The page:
No. 2: From where did this little creep learn his hateful attitudes?


Recent Comments

Recent Posts

  • Speech to the Property Council of New Zealand
    Kia ora koutou katoa   Is it a pleasure to be able to speak with you today, and to be able to answer some questions you may have. I would like to acknowledge the organisers of this event, the Property Council. The theme of this year’s conference is City Shapers. Together ...
    BeehiveBy beehive.govt.nz
    16 hours ago
  • Additional MIQ for Christchurch
    An additional hotel will be added to our network of managed isolation and quarantine facilities, COVID-19 Response Minister Chris Hipkins said today. “I have approved and Cabinet is in the final stages of signing off The Quality Hotel Elms in Christchurch as a new managed isolation facility,” Chris Hipkins said. ...
    BeehiveBy beehive.govt.nz
    18 hours ago
  • NZ COVID-19 response earns another major digital investment
    Minister for the Digital Economy and Communications Dr David Clark welcomes Amazon’s Web Services’ (AWS) decision to establish a Cloud Region on New Zealand shores, further boosting New Zealand’s growing digital sector, and providing a vote of confidence in the direction of New Zealand’s economic recovery. “Amazon is the second ...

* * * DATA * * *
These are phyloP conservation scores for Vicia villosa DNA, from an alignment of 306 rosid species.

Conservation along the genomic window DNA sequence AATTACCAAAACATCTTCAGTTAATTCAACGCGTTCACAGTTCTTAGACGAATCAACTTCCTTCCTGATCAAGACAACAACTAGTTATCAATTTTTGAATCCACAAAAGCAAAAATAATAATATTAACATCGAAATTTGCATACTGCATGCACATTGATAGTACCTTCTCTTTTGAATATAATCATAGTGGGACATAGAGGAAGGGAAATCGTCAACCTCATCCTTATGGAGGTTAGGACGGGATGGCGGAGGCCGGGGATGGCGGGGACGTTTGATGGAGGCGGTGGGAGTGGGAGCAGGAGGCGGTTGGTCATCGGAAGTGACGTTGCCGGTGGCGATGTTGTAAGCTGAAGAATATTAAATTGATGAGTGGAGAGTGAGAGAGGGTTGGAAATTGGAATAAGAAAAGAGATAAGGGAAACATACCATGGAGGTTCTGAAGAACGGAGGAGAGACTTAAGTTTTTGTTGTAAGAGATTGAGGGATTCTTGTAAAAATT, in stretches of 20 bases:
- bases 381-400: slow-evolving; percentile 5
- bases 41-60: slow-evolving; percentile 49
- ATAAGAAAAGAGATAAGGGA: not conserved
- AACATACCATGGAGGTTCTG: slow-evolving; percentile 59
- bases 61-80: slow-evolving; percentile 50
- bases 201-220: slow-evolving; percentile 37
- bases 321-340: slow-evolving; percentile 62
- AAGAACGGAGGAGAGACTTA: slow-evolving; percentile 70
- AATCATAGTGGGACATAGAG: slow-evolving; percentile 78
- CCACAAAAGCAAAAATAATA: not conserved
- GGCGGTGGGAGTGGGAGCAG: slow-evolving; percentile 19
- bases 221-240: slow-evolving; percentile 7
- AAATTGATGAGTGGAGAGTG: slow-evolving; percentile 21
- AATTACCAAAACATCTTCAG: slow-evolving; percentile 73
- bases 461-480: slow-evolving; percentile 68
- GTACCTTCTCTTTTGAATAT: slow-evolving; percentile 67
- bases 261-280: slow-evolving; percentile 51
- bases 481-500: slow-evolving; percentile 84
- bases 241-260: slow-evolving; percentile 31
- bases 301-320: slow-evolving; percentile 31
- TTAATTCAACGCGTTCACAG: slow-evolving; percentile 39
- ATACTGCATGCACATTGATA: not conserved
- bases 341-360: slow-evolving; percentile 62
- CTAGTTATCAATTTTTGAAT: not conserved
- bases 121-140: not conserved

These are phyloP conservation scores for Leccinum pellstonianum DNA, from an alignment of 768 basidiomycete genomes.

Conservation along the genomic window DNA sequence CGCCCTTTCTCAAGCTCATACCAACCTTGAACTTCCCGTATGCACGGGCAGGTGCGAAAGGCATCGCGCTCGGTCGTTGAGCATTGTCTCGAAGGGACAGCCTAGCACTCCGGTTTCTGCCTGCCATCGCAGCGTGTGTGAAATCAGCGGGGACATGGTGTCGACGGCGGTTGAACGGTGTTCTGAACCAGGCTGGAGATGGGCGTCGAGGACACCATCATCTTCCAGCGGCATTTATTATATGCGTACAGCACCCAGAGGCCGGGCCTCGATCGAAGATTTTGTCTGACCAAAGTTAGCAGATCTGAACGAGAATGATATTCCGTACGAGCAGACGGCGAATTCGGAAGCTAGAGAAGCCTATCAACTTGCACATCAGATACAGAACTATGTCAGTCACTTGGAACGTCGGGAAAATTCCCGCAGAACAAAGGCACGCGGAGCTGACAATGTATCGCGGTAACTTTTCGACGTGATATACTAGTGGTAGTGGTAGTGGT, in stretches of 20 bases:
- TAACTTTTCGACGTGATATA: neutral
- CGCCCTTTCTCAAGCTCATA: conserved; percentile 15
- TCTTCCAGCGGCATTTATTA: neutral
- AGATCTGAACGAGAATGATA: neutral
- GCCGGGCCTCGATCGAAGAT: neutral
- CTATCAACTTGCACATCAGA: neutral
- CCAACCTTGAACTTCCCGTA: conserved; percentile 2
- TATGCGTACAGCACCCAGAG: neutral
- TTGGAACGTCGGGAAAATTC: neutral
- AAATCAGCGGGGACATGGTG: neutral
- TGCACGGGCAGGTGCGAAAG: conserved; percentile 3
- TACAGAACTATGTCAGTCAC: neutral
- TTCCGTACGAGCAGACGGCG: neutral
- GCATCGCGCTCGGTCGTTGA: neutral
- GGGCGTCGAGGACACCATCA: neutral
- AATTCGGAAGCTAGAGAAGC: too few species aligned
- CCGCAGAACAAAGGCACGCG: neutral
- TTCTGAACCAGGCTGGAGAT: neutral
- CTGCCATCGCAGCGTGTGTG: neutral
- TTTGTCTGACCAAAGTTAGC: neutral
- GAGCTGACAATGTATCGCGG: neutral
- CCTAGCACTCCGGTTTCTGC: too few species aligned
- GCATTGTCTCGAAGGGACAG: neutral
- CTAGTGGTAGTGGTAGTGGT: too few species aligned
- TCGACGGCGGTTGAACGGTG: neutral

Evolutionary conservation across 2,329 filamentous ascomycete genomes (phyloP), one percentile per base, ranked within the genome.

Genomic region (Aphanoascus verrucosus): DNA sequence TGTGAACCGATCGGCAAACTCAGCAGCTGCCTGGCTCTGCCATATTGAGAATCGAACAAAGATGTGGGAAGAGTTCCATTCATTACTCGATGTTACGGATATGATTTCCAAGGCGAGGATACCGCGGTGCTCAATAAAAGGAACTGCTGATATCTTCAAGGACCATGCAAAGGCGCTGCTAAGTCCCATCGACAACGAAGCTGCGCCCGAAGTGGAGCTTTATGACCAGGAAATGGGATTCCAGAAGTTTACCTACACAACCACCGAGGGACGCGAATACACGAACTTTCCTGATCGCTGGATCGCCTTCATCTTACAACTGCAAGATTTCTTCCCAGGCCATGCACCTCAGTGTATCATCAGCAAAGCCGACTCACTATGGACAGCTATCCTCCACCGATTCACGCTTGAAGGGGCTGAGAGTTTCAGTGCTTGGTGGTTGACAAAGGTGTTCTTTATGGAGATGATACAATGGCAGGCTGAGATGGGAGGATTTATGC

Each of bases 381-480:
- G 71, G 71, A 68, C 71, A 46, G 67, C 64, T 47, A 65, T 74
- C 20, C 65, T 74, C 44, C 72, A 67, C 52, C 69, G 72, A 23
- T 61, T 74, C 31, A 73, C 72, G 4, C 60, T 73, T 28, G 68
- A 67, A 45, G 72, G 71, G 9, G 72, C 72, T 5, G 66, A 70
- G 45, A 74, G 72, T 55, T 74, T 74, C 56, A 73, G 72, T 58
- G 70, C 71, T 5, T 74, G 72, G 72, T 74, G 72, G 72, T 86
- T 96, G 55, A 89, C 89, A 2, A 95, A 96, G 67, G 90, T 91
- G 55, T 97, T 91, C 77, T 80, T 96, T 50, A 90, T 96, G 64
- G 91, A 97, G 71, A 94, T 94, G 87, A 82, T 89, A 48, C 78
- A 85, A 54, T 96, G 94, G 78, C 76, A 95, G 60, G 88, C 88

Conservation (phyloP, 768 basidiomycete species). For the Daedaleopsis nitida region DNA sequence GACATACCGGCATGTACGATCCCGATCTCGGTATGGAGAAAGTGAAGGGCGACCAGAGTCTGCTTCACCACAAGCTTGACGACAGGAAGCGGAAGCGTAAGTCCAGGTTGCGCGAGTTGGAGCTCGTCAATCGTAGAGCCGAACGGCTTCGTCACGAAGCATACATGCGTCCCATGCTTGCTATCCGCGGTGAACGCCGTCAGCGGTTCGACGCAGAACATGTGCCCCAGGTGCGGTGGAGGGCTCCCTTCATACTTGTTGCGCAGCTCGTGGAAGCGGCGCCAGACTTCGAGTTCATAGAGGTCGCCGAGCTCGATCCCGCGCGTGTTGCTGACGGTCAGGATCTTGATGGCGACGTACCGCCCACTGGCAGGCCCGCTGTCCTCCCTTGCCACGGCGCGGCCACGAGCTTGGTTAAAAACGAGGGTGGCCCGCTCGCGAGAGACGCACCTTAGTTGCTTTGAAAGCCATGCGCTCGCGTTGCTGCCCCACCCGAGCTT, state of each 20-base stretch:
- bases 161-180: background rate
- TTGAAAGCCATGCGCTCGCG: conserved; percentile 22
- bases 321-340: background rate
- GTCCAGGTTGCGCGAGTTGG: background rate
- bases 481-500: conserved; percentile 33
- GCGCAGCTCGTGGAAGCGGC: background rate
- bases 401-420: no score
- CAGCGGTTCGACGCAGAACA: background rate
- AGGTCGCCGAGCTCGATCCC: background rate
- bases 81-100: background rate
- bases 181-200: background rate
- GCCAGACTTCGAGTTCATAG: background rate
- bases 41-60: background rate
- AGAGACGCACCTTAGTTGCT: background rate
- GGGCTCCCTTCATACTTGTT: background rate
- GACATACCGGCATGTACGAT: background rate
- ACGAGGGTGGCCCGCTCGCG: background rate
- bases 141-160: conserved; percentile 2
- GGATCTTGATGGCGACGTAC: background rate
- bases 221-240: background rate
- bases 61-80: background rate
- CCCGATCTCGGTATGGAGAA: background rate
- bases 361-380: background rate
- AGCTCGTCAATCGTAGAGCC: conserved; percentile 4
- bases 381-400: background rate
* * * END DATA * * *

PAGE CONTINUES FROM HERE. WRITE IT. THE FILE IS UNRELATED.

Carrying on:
BeehiveBy beehive.govt.nz
    21 hours ago
  • New Zealand invests in cutting edge cancer R&D
    Scaling up the manufacture of CAR T-cell cancer therapy for clinical trials Advancing New Zealand’s biomedical manufacturing capability Supporting future international scientific collaborations Transforming cancer care with targeted, affordable solutions Research, Science and Innovation Minister Hon Dr Megan Woods has announced that the fight against COVID-19 will not stop the ...
    BeehiveBy beehive.govt.nz
    21 hours ago
  • Expert group appointed to lead New Zealand’s future health system
    An outstanding group of people with extensive and wide-ranging governance and health experience have been appointed to lead the Māori Health Authority and Health New Zealand, Health Minister Andrew Little says. “This Government is building a truly national health system to provide consistent, high-quality health services right across the country. This ...